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Photoconvertible fluorescent proteins (PCFPs) change their fluorescence emission color from green to red when illuminated by UV light. They are central markers for super-resolution imaging modalities such as quantitative and single-particle tracking single molecule localization microscopy (SMLM). The photophysical properties of these proteins are, however, extremely complex and a new step in this complexity has been revealed by advanced multidimensional NMR spectroscopy combined with fluorescence measurements, using the mEos4b protein. We demonstrated that the mEos4b protein, in its green state, presents two conformations which slowly invert over time. Only one of these conformations photoconverts efficiently to the red state, while the other appears more sensitive to photobleaching. The study helps explain the strange photophysical behaviors, observed experimentally, of mEos4b and related PCFPs. The observed conformational heterogeneity is so subtle that it has never been detected by high-resolution X-ray structures of the protein. Our results reveal how the conformational dynamics of fluorescent proteins can influence their photophysical behavior, help understand the photoconversion mechanism of mEos4b-type PCFPs, and potentially open the door to the design of new variants with higher photoconversion efficiency.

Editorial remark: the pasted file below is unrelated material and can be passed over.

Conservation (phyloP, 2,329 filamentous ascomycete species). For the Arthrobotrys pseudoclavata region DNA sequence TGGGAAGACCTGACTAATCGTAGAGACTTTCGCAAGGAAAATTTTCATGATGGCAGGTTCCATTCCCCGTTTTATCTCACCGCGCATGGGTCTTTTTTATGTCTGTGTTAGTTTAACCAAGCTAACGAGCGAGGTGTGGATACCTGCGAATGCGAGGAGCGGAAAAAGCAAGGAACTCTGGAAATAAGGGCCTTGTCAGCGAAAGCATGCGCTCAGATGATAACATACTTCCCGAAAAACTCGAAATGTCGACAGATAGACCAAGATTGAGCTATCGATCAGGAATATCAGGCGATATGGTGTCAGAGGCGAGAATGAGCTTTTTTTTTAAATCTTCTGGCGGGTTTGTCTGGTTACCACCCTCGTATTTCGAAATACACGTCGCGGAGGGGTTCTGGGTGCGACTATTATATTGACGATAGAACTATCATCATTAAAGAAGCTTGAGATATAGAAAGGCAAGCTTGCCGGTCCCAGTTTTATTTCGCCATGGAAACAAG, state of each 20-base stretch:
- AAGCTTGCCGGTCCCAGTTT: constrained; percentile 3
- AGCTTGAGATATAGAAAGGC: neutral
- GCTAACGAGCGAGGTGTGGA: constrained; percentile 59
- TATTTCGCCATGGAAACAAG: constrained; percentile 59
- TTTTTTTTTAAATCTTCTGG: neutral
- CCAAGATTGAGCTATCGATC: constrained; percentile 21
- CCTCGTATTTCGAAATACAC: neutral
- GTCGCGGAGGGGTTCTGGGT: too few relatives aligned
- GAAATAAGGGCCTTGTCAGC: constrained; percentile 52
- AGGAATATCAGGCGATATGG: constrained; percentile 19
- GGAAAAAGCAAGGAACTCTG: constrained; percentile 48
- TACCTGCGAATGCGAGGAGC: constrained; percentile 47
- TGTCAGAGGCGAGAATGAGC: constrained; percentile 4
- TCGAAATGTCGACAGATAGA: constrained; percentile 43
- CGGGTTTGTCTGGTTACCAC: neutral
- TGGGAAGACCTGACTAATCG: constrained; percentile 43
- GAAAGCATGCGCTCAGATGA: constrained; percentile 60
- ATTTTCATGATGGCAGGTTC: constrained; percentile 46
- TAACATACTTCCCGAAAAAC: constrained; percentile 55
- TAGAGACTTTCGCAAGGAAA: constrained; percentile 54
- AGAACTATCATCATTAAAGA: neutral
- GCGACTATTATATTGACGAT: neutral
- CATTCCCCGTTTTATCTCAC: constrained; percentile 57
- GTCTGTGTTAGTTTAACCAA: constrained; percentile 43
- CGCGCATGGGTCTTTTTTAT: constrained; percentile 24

DOI: 10.1002/advs.202306272